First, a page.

What a bummer of a day it has been for a geek like me! I originally bought the iPhone back in June and thought it made an excellent iPod. Since the phone quality left a lot to be desired, I returned it. When hearing that Apple was releasing the iPod Touch, described as the iPhone without the phone, my geekness kicked into full gear.
I hadn’t expected the iPod Touch to arrive in stores until September 28. When I walked into my local Apple store in Paramus, New Jersey today, I was pleasantly surprised. There were no iPod Touch units on display but a couple boxes were hidden in a drawer by the cash register. Against my better judgment, I bought one.
When I opened the box, I was surprised that this unit was actually thinner than the iPhone. Synching with iTunes was a breeze and I was ready to take a ride on my iPod Touch Adventure. But I noticed something when I tried playing a video of Desperate Housewives: it seemed a lot less crisp than it did on my iPhone. I thought for sure it had to be the brightness settings. So I changed the brightness controls and didn’t notice a difference. Just to make sure I wasn’t going crazy, I put the same video on my brother’s iPhone. This direct comparison showed that not only was the color quality of the Touch's screen inferior, but the viewing angles changed for the worse as well.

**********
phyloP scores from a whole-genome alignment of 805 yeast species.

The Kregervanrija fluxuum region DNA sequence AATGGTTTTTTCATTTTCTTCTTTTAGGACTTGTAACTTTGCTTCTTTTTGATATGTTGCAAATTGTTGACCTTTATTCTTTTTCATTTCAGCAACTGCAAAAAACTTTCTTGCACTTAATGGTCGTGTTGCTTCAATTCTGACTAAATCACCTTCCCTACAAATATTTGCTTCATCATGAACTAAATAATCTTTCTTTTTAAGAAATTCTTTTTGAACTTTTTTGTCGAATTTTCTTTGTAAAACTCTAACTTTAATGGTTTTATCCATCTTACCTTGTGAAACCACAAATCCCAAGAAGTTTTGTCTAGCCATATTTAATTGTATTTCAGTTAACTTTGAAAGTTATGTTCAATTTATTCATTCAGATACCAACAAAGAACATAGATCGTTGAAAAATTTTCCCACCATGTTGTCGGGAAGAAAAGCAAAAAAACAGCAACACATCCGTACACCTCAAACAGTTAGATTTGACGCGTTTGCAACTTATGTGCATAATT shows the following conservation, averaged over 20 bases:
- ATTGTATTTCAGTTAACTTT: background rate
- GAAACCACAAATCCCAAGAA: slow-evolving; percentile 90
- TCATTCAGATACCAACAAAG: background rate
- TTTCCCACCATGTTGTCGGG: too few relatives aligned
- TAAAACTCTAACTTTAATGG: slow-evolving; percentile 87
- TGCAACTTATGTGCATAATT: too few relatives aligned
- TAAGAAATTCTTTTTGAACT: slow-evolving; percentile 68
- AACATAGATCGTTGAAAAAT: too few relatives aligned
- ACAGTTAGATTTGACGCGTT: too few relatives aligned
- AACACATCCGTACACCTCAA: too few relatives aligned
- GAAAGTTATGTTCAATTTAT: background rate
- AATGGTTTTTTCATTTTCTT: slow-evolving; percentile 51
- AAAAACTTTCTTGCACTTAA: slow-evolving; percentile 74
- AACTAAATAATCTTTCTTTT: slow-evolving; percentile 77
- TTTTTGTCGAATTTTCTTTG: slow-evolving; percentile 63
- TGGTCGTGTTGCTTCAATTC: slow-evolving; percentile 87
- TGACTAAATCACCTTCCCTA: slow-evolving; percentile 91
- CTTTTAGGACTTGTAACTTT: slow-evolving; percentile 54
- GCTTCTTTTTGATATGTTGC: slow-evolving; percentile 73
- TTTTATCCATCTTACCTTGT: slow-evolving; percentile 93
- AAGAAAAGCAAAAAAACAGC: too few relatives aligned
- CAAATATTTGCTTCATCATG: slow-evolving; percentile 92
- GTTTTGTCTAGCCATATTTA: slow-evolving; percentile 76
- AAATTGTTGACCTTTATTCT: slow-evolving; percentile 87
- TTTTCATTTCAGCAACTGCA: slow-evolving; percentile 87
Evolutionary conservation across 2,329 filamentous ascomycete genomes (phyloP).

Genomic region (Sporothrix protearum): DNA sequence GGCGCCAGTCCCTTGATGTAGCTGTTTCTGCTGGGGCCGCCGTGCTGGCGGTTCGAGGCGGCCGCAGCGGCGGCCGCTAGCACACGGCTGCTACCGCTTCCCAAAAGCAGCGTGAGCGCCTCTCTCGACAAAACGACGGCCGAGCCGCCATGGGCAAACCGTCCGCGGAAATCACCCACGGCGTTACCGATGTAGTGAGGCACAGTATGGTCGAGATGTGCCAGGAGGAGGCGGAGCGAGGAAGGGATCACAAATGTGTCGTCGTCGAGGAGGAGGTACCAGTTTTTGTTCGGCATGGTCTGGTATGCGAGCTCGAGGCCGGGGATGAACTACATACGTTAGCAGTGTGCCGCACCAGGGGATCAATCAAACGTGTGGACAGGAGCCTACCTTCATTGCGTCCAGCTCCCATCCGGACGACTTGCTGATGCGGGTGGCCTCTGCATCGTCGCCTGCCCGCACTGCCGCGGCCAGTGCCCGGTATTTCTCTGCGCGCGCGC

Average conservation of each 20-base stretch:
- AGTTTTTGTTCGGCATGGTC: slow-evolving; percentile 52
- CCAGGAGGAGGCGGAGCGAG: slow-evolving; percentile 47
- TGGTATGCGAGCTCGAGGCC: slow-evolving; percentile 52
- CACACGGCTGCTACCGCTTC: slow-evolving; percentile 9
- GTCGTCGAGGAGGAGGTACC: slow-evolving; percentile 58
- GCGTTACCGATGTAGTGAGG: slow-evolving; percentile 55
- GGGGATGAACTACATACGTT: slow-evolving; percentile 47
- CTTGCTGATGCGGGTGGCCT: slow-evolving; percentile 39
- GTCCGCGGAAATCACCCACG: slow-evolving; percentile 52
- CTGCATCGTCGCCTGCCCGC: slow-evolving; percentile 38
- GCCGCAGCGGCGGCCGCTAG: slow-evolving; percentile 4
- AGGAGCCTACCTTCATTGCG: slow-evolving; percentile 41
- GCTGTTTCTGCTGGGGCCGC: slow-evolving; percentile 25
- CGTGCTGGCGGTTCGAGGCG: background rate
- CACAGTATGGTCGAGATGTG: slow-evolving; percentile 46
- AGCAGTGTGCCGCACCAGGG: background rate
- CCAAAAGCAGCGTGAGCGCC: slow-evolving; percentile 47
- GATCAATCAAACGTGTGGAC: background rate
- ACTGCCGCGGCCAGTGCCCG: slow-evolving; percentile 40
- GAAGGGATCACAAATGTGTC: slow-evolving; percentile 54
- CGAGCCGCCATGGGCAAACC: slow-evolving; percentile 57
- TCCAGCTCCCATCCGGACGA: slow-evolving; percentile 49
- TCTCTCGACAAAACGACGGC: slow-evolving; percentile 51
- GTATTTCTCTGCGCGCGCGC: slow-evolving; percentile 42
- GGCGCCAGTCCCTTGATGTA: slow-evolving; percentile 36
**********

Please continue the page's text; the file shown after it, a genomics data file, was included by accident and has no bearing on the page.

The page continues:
Perhaps I should have saved my iPhone after I canceled the AT&T service and used it as an iPod instead. At least I would still be able to watch decent looking videos, even though the memory on the iPhone (8 GB) is less than the iPod Touch’s memory (16 GB). Just to make sure it wasn’t just my iPod Touch with the flaky screen, I found some Internet forums that agreed with my conclusion: the iPod Touch’s screen quality is definitely a bummer! Perhaps the people who designed it were the same people who choreographed Britney Spears’ performance at the MTV Video Music Awards earlier this week!
Perhaps those who are buying the iPod Touch more for the music than the videos won’t be as disappointed. But why pay $400 for a 16 GB MP3 player when the new 80 GB iPod Classic is much cheaper, has more memory, and sports a better looking screen (though it is smaller)? Perhaps some people are buying the iPod Touch for the built in Wi-Fi, which enables one to surf the Internet with the Safari web browser. Though this browser is impressive, it is not Flash-enabled like the Opera Browser on the much better portable video player, The Archos 605 Wi-Fi. The built-in iTunes Portal, which allows you to purchase and download music right from the iPod Touch, is an interesting addition and it might actually be useful for those who still pay for music. Don’t even think about using email or calendar features since Apple has disabled those on the iPod Touch.
Perhaps I’m being too harsh since this is the first generation iPod Touch. After all, the touch flow interface is outstanding and when looking at Internet pages or personal photos, the screen automatically rotates to either landscape or portrait mode depending on how it is held. But what good is an advanced interface with a screen that looks dirt cheap, an Internet browser that can’t open Flash-enabled sites, and a music player that doesn’t have a customized equalizer? I hope you are reading this, Mr. Jobs, because you really jumped the shark on this one.